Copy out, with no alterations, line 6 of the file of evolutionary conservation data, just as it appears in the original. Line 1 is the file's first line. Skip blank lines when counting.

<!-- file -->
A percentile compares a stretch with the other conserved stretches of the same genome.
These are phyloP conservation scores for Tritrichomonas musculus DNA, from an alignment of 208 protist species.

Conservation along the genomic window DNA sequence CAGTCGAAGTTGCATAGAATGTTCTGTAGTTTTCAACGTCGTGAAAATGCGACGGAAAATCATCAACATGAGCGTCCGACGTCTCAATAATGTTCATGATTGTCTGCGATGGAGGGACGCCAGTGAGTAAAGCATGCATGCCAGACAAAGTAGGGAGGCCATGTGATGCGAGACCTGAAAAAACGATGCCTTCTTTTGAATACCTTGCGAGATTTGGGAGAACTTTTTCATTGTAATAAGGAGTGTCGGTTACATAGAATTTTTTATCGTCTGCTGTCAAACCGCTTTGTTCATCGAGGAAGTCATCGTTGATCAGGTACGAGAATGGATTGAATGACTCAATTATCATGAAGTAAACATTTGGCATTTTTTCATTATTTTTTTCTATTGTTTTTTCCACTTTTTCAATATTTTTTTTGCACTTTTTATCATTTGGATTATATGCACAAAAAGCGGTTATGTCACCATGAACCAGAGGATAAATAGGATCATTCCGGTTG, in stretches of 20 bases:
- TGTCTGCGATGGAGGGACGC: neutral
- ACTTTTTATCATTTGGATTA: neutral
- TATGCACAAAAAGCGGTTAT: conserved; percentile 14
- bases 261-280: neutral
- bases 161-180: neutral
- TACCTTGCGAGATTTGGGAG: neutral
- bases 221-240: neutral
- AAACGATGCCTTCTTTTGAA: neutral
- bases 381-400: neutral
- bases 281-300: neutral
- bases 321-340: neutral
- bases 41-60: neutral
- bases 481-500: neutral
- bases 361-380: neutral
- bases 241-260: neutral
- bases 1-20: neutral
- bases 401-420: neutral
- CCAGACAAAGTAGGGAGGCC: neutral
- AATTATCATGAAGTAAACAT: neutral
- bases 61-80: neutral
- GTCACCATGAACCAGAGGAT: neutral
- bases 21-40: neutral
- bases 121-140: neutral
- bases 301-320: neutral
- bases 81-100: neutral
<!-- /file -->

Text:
- TATGCACAAAAAGCGGTTAT: conserved; percentile 14